And with good reason, as the 1953 building (which has been nominated to be on the National Register of Historic Places) embraces so many still fresh architectural ideas, and was executed with economical elegance.

An Amazing Client

Philip Hiss was an extraordinary and endlessly energic character: adventurer, writer, photographer, developer, educator, traveler (with an eye to anthropology and indigenous building solutions)—and a discerning patron of Modern architecture. His own library-studio, designed by Tim Siebert in 1953, was also a local (and very Modern) landmark: a cleanly rectilinear volume, using modern construction materials, raised on a steel structure. It even included the innovation of air conditioning (to protect Hiss’ book collection)—an unusual (and, for the time, pricey) feature.

The Architect

When developing the Lido Shores neighborhood in Sarasota, Hiss chose Paul Rudolph to design the flagship home: the Umbrella House.

Pearl Harbor happened very shortly after Rudolph began his graduate architecture studies at Harvard (under the famous former director of the Bauhaus, Walter Gropius), and Rudolph (and his cohort of classmates) enlisted. Rudolph became a U.S. Navy officer, stationed at the Brooklyn Navy Yard, where he learned important lessons on construction, materials, organization, and even the style of command—a body of knowledge that was to serve him for the rest of his career. Rudolph’s adventurous & innovative use of materials—perhaps seeded by his experience of maritime construction—can be repeatedly seen n his Florida work.

After the war, Rudolph returned to for his degree. Harvard was among a number of design programs which created accelerated programs for veterans, and Rudolph was able to graduate in less than a year. Moving to Florida (which he had been told was a place of opportunity for architects), his career really got started in the Sarasota area in the mid-1940’s (tho’ he eventually did work in several parts of Florida.)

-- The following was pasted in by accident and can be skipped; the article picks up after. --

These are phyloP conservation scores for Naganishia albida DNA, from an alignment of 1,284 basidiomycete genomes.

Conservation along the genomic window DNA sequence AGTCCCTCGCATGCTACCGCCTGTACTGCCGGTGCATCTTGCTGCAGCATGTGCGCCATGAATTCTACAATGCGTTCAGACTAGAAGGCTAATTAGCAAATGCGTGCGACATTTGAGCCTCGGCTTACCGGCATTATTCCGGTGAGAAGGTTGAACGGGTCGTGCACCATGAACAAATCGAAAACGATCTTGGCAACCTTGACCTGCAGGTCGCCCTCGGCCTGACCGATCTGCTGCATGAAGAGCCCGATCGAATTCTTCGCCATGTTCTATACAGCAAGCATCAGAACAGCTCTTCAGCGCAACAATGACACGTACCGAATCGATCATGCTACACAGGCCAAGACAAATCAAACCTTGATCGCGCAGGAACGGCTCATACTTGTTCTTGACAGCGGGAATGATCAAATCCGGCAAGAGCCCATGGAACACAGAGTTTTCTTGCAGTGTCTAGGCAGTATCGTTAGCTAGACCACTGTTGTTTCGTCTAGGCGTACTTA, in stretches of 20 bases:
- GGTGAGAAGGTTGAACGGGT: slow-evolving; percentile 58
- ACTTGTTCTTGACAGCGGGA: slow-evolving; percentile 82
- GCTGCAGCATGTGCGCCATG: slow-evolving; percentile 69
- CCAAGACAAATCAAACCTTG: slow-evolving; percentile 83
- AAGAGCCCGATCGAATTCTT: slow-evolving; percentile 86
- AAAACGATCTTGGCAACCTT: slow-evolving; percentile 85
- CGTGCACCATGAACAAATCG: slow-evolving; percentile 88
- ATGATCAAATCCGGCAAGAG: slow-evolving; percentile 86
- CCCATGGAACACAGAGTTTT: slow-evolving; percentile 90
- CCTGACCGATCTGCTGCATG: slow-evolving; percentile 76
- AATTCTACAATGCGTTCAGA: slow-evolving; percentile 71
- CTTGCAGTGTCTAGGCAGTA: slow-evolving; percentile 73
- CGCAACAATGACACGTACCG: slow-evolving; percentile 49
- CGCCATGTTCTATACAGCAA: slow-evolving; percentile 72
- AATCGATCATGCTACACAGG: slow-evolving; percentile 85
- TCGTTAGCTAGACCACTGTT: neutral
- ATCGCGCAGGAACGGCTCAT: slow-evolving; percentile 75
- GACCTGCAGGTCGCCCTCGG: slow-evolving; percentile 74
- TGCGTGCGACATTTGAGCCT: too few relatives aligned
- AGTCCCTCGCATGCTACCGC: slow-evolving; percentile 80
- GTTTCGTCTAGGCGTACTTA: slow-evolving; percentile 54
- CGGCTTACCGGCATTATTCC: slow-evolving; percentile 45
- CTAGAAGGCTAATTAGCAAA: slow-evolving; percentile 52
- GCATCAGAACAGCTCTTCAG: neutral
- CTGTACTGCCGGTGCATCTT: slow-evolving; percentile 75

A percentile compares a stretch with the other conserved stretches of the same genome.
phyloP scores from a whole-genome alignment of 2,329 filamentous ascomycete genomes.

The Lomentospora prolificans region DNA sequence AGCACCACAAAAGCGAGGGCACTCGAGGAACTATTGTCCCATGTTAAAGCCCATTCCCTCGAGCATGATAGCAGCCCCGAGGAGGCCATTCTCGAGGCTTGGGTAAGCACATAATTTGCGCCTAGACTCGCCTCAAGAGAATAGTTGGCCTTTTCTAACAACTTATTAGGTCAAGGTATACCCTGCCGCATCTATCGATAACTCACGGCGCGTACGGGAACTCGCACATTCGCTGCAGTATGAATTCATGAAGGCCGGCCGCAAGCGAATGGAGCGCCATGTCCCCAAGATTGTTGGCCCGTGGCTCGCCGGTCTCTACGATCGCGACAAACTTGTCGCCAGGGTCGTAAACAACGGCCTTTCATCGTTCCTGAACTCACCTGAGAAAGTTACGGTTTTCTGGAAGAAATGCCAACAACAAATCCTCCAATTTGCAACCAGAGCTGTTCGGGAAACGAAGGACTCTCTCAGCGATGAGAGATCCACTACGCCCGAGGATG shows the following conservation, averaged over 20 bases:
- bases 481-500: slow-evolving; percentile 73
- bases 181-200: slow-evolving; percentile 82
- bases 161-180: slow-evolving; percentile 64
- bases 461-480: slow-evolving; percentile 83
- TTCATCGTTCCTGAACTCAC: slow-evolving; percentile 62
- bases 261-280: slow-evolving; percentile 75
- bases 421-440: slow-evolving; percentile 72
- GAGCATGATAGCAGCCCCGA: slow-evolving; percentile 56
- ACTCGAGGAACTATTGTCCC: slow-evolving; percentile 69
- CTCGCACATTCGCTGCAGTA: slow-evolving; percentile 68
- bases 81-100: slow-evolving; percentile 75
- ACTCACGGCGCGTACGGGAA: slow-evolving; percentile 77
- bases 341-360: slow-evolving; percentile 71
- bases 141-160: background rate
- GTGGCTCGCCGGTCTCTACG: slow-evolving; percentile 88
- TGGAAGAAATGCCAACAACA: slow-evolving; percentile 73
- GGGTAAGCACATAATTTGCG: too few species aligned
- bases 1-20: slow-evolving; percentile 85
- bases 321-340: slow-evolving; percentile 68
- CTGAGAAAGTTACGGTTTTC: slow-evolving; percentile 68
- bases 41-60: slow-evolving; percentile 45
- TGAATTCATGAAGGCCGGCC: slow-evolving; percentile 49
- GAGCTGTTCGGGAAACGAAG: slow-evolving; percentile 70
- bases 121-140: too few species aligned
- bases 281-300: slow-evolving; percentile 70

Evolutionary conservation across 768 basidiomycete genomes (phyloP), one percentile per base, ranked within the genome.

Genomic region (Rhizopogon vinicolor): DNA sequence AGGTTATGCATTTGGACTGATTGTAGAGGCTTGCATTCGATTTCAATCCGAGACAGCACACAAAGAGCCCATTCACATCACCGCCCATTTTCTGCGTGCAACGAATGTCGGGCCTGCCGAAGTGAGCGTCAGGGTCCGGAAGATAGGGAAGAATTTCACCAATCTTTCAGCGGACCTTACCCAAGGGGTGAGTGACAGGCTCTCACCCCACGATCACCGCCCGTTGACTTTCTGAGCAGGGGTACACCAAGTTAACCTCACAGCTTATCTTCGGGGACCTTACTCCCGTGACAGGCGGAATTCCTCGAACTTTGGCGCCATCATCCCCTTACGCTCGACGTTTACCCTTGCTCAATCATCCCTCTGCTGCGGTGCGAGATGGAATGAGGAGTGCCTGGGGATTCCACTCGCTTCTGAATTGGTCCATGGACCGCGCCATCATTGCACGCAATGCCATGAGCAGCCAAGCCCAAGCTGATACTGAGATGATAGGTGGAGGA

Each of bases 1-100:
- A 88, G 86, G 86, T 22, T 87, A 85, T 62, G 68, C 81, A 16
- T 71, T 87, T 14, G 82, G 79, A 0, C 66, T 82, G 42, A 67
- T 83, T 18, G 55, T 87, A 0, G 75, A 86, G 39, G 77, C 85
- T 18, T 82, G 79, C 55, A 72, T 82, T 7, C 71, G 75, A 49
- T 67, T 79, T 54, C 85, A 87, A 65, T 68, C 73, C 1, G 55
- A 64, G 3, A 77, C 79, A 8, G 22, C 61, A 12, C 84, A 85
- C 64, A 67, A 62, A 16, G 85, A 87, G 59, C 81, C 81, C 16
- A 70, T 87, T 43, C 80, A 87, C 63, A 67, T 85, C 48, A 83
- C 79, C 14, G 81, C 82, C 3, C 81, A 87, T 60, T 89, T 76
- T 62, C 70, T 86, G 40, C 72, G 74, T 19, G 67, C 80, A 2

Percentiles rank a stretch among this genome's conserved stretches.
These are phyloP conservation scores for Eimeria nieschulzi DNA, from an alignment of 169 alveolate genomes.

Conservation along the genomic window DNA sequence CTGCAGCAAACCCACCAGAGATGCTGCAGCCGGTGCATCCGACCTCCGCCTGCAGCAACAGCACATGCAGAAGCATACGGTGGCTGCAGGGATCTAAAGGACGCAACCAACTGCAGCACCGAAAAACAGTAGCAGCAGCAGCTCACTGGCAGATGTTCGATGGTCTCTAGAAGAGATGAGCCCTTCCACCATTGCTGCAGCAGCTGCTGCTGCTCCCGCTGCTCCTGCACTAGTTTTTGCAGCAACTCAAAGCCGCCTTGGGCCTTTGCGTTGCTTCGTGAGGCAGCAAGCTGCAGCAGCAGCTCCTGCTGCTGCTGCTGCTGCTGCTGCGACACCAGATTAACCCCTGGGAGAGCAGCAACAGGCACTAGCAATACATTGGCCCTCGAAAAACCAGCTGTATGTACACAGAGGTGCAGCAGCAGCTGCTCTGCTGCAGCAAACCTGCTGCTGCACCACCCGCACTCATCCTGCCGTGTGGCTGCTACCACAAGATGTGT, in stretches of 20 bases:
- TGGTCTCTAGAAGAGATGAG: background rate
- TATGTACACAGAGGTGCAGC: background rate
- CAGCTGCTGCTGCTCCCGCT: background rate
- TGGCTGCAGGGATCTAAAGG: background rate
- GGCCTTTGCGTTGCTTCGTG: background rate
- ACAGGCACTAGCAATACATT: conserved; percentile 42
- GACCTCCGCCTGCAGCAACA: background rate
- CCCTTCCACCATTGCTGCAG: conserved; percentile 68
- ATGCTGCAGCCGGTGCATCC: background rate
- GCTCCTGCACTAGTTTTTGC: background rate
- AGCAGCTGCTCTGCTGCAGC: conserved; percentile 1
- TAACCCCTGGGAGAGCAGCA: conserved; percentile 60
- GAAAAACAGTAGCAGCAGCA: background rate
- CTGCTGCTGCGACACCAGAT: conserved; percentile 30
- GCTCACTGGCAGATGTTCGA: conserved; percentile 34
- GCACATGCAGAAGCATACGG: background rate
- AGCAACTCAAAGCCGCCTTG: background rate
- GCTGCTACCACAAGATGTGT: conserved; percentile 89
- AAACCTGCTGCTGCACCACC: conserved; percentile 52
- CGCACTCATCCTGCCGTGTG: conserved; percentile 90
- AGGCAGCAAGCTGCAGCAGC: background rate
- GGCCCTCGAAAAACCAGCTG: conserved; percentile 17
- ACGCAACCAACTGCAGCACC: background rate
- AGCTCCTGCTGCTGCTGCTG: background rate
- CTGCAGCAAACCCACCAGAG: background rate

Philp Hiss had good grounds for selecting Paul Rudolph as his architect:

  • in the approximate half-decade since starting practice in Florida, Rudolph had already built an impressive number of houses

  • even though the design of his houses had a fresh and Modern feel, such construction was not necessarily more expensive: Rudolph had shown the practical ability to build on a budget

  • Hiss, from his wide travels - especially to tropical environments - had developed definite ideas about how to build for hot climates - and Rudolph’s designs were simpatico to Hiss’ concerns and requirements

Modern Character (and Innovations) in the Umbrella House’s Design

Modern architecture has been much derided (sometimes with good reason) for its endless proliferation of banal & characterless container-like buildings - or as those productions are dubbed, the “Harvard Box.” Even though Rudolph was educated, at Harvard, by Gropius - the very fountainhead of that boxy approach - you could never say that a Rudolph building is boring! Here, at the Umbrella House, he brought his always inventive-yet-practical creativity to the design of this home.

Ground Floor Plan. Image: Paul Rudolph Heritage Foundation Archives

Ground Floor Plan. Image: Paul Rudolph Heritage Foundation Archives

First Floor Plan. Image: Paul Rudolph Heritage Foundation Archives

First Floor Plan. Image: Paul Rudolph Heritage Foundation Archives

Some of its design features include:

  • One of the most intractable problems of building design in hot and sunny climates is the solar heat-load on the roof. Covering the building’s entire area, the roof becomes a giant solar heat “magnet.” Even the best-insulated roof can only ameliorate the problem to a rather limited extent—and any mitigation is further reduced when the whole environment is hot (“Florida hot!”) day-after-day. One solution - very effective, but rarely tried - is a roof-over-a-roof: the upper roof blocks the sun, and a lower roof - well-separated by air-space, and shaded from above - is the actual enclosure of the house. Rudolph went far in the direction of this approach by erecting a large, trellis-like structure over the entire house (living volume, pool, and deck) - an “umbrella” - thus giving the house its famous name.

Side Elevation. Image: Paul Rudolph Heritage Foundation Archives

Side Elevation. Image: Paul Rudolph Heritage Foundation Archives